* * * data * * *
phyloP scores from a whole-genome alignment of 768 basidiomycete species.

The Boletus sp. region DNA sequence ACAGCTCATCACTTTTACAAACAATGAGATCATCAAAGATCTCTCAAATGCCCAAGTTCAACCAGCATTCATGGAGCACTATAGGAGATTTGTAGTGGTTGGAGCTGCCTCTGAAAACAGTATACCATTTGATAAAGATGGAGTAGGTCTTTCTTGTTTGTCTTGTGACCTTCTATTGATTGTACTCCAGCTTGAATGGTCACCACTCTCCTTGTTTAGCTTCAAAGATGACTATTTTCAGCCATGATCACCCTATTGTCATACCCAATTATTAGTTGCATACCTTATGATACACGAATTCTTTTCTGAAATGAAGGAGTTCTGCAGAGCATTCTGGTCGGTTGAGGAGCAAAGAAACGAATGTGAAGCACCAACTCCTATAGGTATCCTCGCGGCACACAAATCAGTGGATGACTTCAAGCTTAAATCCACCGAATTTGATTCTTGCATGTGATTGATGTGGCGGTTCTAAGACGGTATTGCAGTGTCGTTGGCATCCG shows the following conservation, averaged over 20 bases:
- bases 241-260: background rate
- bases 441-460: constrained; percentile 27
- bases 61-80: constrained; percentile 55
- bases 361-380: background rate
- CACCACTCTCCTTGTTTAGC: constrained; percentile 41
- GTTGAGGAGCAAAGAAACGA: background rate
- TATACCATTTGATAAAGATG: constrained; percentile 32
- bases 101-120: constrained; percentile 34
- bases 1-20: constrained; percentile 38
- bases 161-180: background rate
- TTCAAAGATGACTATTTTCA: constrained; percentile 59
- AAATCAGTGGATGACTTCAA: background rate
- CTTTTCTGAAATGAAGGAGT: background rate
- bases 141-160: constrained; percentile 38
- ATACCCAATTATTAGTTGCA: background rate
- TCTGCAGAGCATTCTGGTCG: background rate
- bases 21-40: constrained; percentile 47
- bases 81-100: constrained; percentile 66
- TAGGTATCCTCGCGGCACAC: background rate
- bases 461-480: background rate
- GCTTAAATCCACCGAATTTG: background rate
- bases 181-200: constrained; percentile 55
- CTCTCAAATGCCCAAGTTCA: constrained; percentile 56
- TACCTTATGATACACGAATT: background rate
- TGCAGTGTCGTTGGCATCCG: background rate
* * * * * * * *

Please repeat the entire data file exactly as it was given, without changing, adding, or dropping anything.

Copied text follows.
phyloP scores from a whole-genome alignment of 768 basidiomycete species.

The Boletus sp. region DNA sequence ACAGCTCATCACTTTTACAAACAATGAGATCATCAAAGATCTCTCAAATGCCCAAGTTCAACCAGCATTCATGGAGCACTATAGGAGATTTGTAGTGGTTGGAGCTGCCTCTGAAAACAGTATACCATTTGATAAAGATGGAGTAGGTCTTTCTTGTTTGTCTTGTGACCTTCTATTGATTGTACTCCAGCTTGAATGGTCACCACTCTCCTTGTTTAGCTTCAAAGATGACTATTTTCAGCCATGATCACCCTATTGTCATACCCAATTATTAGTTGCATACCTTATGATACACGAATTCTTTTCTGAAATGAAGGAGTTCTGCAGAGCATTCTGGTCGGTTGAGGAGCAAAGAAACGAATGTGAAGCACCAACTCCTATAGGTATCCTCGCGGCACACAAATCAGTGGATGACTTCAAGCTTAAATCCACCGAATTTGATTCTTGCATGTGATTGATGTGGCGGTTCTAAGACGGTATTGCAGTGTCGTTGGCATCCG shows the following conservation, averaged over 20 bases:
- bases 241-260: background rate
- bases 441-460: constrained; percentile 27
- bases 61-80: constrained; percentile 55
- bases 361-380: background rate
- CACCACTCTCCTTGTTTAGC: constrained; percentile 41
- GTTGAGGAGCAAAGAAACGA: background rate
- TATACCATTTGATAAAGATG: constrained; percentile 32
- bases 101-120: constrained; percentile 34
- bases 1-20: constrained; percentile 38
- bases 161-180: background rate
- TTCAAAGATGACTATTTTCA: constrained; percentile 59
- AAATCAGTGGATGACTTCAA: background rate
- CTTTTCTGAAATGAAGGAGT: background rate
- bases 141-160: constrained; percentile 38
- ATACCCAATTATTAGTTGCA: background rate
- TCTGCAGAGCATTCTGGTCG: background rate
- bases 21-40: constrained; percentile 47
- bases 81-100: constrained; percentile 66
- TAGGTATCCTCGCGGCACAC: background rate
- bases 461-480: background rate
- GCTTAAATCCACCGAATTTG: background rate
- bases 181-200: constrained; percentile 55
- CTCTCAAATGCCCAAGTTCA: constrained; percentile 56
- TACCTTATGATACACGAATT: background rate
- TGCAGTGTCGTTGGCATCCG: background rate